# P-values Vs Bayes factors

Having discussed at length this topic elsewhere (see in particular sections 1.8, and 10.8 of [8]), I sketch here the main points, with the help of some plots. This is obviously a didactic example and does not enter at all into the (very complicate and CPU time consuming) details of the analysis of the interferometer data (see footnote 18). In particular a direct observation will be considered, while in general hypothesis tests are performed on a statistic chosen with large freedom.27 So we just consider here simple models that could produce the quantity according to pdf's .
• As reminded above, according to probability theory what matters for the update of relative beliefs is the ratio of the pdf's. For example the observation shown in the upper plot of Fig.4 modifies our beliefs in favor of , with respect to and , no matter the size of the area under the pdf's right of .
• In particular is ruled out (falsified') because, being , it cannot produce the observation, despite it provides the highest probability of .28
• It follows that, if the values of pdf's are equal for all , as in the lower plot of Fig.4, then the experiment is irrelevant and we hold our beliefs, independently of how far occurs from the expected values , or of the size of the area left or right .
• The reason why p-values often work' (and can then be useful alarm bells when getting experiments running, or validating freshly collected data), is quite simple.
• Small p-values are normally associated to small values of the pdf, as shown in the upper plot of Fig.5.
• It is then conceivable an alternative hypothesis such that , as shown in the bottom plot of Fig.5.
• Then, if this is the case, the observed would push our beliefs towards , in the sense .
• BUT we need to take into account also the priors odds .
• In the extreme case such a conceivable could not exist, or it could be not believable,29 or it could be just ad hoc, as it happens in recent years, with a plethora of theorists' who give credit to any fluctuation. If this is the case, as it is often the case in frontier physics, then
the smallness of the p-value is irrelevant!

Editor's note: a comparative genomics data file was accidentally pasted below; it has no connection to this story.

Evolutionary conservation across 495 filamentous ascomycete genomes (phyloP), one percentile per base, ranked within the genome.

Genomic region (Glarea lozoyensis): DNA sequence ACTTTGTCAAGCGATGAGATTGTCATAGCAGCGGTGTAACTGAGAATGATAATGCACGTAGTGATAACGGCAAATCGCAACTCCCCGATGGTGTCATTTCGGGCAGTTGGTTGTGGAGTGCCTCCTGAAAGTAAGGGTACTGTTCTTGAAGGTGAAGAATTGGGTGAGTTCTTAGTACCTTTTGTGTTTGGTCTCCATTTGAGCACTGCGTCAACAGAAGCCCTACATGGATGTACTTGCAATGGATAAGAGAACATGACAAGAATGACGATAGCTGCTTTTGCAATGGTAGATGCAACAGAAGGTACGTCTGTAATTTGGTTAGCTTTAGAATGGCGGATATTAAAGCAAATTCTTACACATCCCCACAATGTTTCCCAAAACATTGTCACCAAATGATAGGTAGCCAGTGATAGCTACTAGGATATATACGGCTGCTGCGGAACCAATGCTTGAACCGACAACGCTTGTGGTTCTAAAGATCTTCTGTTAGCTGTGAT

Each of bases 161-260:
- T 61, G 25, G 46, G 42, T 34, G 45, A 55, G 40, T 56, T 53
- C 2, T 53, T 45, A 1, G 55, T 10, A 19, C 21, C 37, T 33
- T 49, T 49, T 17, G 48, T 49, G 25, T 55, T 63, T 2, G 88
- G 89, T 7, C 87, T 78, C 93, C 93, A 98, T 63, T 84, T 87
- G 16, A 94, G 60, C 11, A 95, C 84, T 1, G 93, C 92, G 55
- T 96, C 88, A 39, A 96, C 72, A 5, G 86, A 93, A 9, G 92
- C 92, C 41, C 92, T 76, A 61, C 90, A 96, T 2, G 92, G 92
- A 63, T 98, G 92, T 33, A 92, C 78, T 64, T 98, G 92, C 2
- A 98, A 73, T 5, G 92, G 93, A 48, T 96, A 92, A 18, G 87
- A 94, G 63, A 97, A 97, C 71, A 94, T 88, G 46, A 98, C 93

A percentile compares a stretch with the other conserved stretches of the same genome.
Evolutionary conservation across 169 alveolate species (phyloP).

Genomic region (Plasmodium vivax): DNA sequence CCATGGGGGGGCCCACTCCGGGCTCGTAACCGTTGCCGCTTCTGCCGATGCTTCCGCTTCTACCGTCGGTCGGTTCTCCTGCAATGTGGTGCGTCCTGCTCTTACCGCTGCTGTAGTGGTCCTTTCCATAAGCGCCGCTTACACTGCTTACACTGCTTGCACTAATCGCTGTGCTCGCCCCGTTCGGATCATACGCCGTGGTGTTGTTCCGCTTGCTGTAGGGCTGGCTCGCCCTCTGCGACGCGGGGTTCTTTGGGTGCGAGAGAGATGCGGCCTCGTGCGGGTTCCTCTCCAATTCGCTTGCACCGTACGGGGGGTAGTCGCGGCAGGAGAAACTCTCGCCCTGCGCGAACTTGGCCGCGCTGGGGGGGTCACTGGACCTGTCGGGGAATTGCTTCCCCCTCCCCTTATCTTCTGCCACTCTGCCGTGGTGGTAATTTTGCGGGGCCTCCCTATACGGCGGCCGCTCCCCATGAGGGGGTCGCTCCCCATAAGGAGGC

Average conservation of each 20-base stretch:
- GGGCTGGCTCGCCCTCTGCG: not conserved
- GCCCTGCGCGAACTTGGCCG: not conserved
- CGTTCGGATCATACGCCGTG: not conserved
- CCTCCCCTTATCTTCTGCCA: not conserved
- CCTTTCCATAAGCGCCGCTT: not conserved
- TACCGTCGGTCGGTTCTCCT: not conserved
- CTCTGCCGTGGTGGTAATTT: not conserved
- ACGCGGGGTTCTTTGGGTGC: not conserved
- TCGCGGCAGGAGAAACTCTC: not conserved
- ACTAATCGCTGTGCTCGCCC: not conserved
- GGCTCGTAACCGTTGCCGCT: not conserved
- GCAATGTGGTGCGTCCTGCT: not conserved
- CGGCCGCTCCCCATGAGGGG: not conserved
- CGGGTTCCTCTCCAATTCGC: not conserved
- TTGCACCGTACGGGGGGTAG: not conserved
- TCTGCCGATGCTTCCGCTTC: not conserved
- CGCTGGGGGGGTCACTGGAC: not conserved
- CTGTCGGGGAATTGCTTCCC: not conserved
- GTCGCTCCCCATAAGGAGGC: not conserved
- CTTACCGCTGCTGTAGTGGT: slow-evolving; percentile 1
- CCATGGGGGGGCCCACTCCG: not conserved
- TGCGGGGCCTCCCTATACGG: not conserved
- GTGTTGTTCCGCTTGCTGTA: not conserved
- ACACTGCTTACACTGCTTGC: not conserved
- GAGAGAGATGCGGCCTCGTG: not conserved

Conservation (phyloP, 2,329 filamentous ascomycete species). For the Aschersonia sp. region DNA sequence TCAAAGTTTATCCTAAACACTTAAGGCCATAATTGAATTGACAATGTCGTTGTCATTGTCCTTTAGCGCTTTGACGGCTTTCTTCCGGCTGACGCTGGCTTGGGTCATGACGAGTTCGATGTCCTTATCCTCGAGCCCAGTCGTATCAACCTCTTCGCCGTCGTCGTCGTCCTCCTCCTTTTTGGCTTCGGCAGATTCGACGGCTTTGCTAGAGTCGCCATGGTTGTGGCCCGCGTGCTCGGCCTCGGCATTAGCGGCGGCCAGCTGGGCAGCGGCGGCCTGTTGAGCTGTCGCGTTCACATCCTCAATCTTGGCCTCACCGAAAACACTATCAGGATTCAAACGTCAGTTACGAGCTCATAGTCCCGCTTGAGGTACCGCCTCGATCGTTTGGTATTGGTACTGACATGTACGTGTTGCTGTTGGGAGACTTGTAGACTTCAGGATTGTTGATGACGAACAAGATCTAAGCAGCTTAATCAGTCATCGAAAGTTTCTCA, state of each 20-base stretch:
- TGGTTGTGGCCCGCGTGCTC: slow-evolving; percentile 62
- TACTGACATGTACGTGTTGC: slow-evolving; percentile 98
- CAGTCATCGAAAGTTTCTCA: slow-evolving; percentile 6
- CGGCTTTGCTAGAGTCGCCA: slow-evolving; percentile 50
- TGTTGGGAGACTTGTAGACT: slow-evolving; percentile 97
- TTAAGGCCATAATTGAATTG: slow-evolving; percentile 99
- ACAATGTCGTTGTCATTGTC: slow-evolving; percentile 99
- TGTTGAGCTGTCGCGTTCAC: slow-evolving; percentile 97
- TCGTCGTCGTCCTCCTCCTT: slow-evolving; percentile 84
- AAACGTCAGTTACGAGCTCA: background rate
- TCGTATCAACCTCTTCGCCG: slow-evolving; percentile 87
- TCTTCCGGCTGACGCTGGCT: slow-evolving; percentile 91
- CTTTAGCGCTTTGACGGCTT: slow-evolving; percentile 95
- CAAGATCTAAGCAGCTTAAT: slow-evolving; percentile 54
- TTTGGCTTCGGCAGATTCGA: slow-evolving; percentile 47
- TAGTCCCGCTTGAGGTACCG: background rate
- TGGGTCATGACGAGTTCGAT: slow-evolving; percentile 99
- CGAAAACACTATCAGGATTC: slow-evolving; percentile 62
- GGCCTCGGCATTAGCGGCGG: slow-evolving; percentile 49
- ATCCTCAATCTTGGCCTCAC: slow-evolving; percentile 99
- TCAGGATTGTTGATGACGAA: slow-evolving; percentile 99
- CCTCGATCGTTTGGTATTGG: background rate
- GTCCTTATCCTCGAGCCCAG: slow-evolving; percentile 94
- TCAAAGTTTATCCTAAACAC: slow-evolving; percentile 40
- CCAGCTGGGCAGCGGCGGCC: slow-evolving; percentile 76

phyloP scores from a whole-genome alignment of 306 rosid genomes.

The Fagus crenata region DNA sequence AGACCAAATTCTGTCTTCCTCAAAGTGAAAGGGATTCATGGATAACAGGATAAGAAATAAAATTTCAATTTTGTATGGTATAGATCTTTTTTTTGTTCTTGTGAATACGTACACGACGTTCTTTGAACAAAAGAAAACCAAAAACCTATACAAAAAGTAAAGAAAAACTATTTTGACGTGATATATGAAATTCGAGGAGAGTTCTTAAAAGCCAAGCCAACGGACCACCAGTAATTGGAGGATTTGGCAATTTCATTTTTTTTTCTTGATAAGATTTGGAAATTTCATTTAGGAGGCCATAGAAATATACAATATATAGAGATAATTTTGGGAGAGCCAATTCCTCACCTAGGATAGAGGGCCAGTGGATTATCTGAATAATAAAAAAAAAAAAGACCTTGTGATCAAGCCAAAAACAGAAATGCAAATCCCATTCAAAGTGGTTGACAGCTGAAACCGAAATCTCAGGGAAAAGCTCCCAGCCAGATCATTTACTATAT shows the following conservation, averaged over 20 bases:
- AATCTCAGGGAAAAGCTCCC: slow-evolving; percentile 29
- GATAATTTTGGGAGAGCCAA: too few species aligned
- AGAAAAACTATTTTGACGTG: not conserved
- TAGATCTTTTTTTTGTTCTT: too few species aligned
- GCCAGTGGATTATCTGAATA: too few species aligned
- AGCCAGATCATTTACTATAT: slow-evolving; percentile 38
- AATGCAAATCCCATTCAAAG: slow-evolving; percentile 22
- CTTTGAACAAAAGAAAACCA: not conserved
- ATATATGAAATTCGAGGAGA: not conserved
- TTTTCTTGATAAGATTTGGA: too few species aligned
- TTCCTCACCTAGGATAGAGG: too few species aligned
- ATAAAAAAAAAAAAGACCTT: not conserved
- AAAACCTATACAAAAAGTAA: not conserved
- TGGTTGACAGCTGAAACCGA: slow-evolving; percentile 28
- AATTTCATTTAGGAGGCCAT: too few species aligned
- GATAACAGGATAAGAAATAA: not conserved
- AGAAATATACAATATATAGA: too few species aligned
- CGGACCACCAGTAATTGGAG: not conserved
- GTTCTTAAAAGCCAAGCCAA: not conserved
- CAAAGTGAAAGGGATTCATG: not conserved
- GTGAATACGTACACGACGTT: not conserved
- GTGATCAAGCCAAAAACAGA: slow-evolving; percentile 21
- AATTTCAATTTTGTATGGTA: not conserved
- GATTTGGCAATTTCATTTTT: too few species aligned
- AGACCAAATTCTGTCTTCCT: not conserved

(Note that if, instead of the smallness of the value of the pdf, the rational were really the smallness of the area below the pdf, than the absurd situation might arise in which one could choose a rejection area'' anywhere, as shown in chapter 1 of [8].)
• Finally, in order to understand the apparent paradox of large p-value and indeed very large BF, think at a very predictive model , whose pdf of the observable overlaps with that of , like in the upper plot of Fig.6.
We clearly see that , thus resulting in a Bayes factor highly in favor of , although the p-value calculated from the null hypothesis would be absolutely insignificant. Something like that occurs in the analysis of the gravitational wave analysis, the case of Cinderella being the most striking one.30
• And paradoxically' - this is just a colloquial term, since there is no paradox at all - large deviations from the expected value of given , corresponding to small p-values, are those which favor , if and are the only hypotheses in hand, as shown in the bottom plot of the same figure. Now, in the light of these examples, I simply re-propose you the following sentence from the first principle of the ASA's statement The smaller the -value, the greater the statistical incompatibility of the data with the null hypothesis, if the underlying assumptions used to calculate the -value hold.''[2] As you can now understand, it is not a matter of assumptions concerning , but rather on whether alternative hypotheses to are conceivable and, more important, believable!

Subsections
Giulio D'Agostini 2016-09-06